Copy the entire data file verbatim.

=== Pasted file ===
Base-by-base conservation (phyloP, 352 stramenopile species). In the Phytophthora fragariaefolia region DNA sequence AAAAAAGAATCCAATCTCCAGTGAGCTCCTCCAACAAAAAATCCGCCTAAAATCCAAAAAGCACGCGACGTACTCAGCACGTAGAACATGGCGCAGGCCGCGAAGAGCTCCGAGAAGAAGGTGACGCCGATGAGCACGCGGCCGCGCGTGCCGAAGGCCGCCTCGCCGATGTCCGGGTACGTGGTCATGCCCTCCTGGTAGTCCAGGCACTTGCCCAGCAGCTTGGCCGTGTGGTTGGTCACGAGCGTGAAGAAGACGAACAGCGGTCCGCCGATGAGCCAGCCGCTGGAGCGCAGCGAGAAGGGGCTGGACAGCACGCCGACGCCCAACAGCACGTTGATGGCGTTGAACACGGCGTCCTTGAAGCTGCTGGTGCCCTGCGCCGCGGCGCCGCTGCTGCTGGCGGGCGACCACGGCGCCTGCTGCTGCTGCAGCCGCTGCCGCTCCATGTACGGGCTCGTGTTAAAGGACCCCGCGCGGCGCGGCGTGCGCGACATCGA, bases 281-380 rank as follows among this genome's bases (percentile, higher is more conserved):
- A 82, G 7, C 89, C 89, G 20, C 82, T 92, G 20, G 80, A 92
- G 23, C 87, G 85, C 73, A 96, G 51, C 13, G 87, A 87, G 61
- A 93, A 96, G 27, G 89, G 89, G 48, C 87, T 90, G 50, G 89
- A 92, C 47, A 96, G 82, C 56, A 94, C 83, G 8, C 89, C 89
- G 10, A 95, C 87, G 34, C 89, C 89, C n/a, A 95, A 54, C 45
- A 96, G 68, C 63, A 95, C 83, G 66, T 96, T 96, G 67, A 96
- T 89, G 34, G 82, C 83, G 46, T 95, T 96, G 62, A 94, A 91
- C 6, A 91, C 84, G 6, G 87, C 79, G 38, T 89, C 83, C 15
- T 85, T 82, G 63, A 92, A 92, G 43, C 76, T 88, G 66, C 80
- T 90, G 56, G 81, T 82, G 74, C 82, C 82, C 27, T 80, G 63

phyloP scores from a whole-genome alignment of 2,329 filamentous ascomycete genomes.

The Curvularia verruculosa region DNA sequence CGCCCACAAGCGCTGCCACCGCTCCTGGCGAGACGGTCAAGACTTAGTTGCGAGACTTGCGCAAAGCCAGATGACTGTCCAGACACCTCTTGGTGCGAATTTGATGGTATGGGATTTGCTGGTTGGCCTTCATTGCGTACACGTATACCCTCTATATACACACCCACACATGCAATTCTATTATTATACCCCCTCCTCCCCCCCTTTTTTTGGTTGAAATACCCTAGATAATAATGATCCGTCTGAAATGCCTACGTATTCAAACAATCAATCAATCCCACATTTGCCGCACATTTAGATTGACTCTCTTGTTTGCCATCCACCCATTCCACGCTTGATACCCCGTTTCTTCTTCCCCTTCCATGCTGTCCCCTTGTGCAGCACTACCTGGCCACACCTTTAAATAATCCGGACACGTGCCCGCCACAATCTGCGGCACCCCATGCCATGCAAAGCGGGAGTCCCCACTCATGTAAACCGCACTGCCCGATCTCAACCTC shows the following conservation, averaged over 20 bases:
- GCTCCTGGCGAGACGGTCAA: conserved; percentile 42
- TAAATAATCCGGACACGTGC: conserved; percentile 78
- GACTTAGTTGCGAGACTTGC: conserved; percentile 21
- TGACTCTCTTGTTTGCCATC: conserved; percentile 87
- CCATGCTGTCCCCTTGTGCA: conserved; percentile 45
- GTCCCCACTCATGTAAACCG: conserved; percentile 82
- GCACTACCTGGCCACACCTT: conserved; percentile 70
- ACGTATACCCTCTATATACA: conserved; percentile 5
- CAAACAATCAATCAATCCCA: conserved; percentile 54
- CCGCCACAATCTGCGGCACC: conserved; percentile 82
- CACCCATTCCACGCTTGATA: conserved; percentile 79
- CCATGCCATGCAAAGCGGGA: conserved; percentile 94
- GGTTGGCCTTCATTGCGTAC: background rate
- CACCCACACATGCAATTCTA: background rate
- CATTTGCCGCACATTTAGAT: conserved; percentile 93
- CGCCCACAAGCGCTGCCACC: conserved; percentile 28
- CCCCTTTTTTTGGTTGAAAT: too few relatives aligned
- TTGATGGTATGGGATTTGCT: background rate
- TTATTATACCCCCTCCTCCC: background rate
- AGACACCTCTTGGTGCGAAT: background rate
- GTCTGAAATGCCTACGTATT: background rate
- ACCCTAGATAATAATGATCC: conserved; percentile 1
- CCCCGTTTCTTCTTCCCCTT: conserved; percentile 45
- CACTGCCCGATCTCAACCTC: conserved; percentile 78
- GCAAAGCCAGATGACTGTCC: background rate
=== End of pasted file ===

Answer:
Base-by-base conservation (phyloP, 352 stramenopile species). In the Phytophthora fragariaefolia region DNA sequence AAAAAAGAATCCAATCTCCAGTGAGCTCCTCCAACAAAAAATCCGCCTAAAATCCAAAAAGCACGCGACGTACTCAGCACGTAGAACATGGCGCAGGCCGCGAAGAGCTCCGAGAAGAAGGTGACGCCGATGAGCACGCGGCCGCGCGTGCCGAAGGCCGCCTCGCCGATGTCCGGGTACGTGGTCATGCCCTCCTGGTAGTCCAGGCACTTGCCCAGCAGCTTGGCCGTGTGGTTGGTCACGAGCGTGAAGAAGACGAACAGCGGTCCGCCGATGAGCCAGCCGCTGGAGCGCAGCGAGAAGGGGCTGGACAGCACGCCGACGCCCAACAGCACGTTGATGGCGTTGAACACGGCGTCCTTGAAGCTGCTGGTGCCCTGCGCCGCGGCGCCGCTGCTGCTGGCGGGCGACCACGGCGCCTGCTGCTGCTGCAGCCGCTGCCGCTCCATGTACGGGCTCGTGTTAAAGGACCCCGCGCGGCGCGGCGTGCGCGACATCGA, bases 281-380 rank as follows among this genome's bases (percentile, higher is more conserved):
- A 82, G 7, C 89, C 89, G 20, C 82, T 92, G 20, G 80, A 92
- G 23, C 87, G 85, C 73, A 96, G 51, C 13, G 87, A 87, G 61
- A 93, A 96, G 27, G 89, G 89, G 48, C 87, T 90, G 50, G 89
- A 92, C 47, A 96, G 82, C 56, A 94, C 83, G 8, C 89, C 89
- G 10, A 95, C 87, G 34, C 89, C 89, C n/a, A 95, A 54, C 45
- A 96, G 68, C 63, A 95, C 83, G 66, T 96, T 96, G 67, A 96
- T 89, G 34, G 82, C 83, G 46, T 95, T 96, G 62, A 94, A 91
- C 6, A 91, C 84, G 6, G 87, C 79, G 38, T 89, C 83, C 15
- T 85, T 82, G 63, A 92, A 92, G 43, C 76, T 88, G 66, C 80
- T 90, G 56, G 81, T 82, G 74, C 82, C 82, C 27, T 80, G 63

phyloP scores from a whole-genome alignment of 2,329 filamentous ascomycete genomes.

The Curvularia verruculosa region DNA sequence CGCCCACAAGCGCTGCCACCGCTCCTGGCGAGACGGTCAAGACTTAGTTGCGAGACTTGCGCAAAGCCAGATGACTGTCCAGACACCTCTTGGTGCGAATTTGATGGTATGGGATTTGCTGGTTGGCCTTCATTGCGTACACGTATACCCTCTATATACACACCCACACATGCAATTCTATTATTATACCCCCTCCTCCCCCCCTTTTTTTGGTTGAAATACCCTAGATAATAATGATCCGTCTGAAATGCCTACGTATTCAAACAATCAATCAATCCCACATTTGCCGCACATTTAGATTGACTCTCTTGTTTGCCATCCACCCATTCCACGCTTGATACCCCGTTTCTTCTTCCCCTTCCATGCTGTCCCCTTGTGCAGCACTACCTGGCCACACCTTTAAATAATCCGGACACGTGCCCGCCACAATCTGCGGCACCCCATGCCATGCAAAGCGGGAGTCCCCACTCATGTAAACCGCACTGCCCGATCTCAACCTC shows the following conservation, averaged over 20 bases:
- GCTCCTGGCGAGACGGTCAA: conserved; percentile 42
- TAAATAATCCGGACACGTGC: conserved; percentile 78
- GACTTAGTTGCGAGACTTGC: conserved; percentile 21
- TGACTCTCTTGTTTGCCATC: conserved; percentile 87
- CCATGCTGTCCCCTTGTGCA: conserved; percentile 45
- GTCCCCACTCATGTAAACCG: conserved; percentile 82
- GCACTACCTGGCCACACCTT: conserved; percentile 70
- ACGTATACCCTCTATATACA: conserved; percentile 5
- CAAACAATCAATCAATCCCA: conserved; percentile 54
- CCGCCACAATCTGCGGCACC: conserved; percentile 82
- CACCCATTCCACGCTTGATA: conserved; percentile 79
- CCATGCCATGCAAAGCGGGA: conserved; percentile 94
- GGTTGGCCTTCATTGCGTAC: background rate
- CACCCACACATGCAATTCTA: background rate
- CATTTGCCGCACATTTAGAT: conserved; percentile 93
- CGCCCACAAGCGCTGCCACC: conserved; percentile 28
- CCCCTTTTTTTGGTTGAAAT: too few relatives aligned
- TTGATGGTATGGGATTTGCT: background rate
- TTATTATACCCCCTCCTCCC: background rate
- AGACACCTCTTGGTGCGAAT: background rate
- GTCTGAAATGCCTACGTATT: background rate
- ACCCTAGATAATAATGATCC: conserved; percentile 1
- CCCCGTTTCTTCTTCCCCTT: conserved; percentile 45
- CACTGCCCGATCTCAACCTC: conserved; percentile 78
- GCAAAGCCAGATGACTGTCC: background rate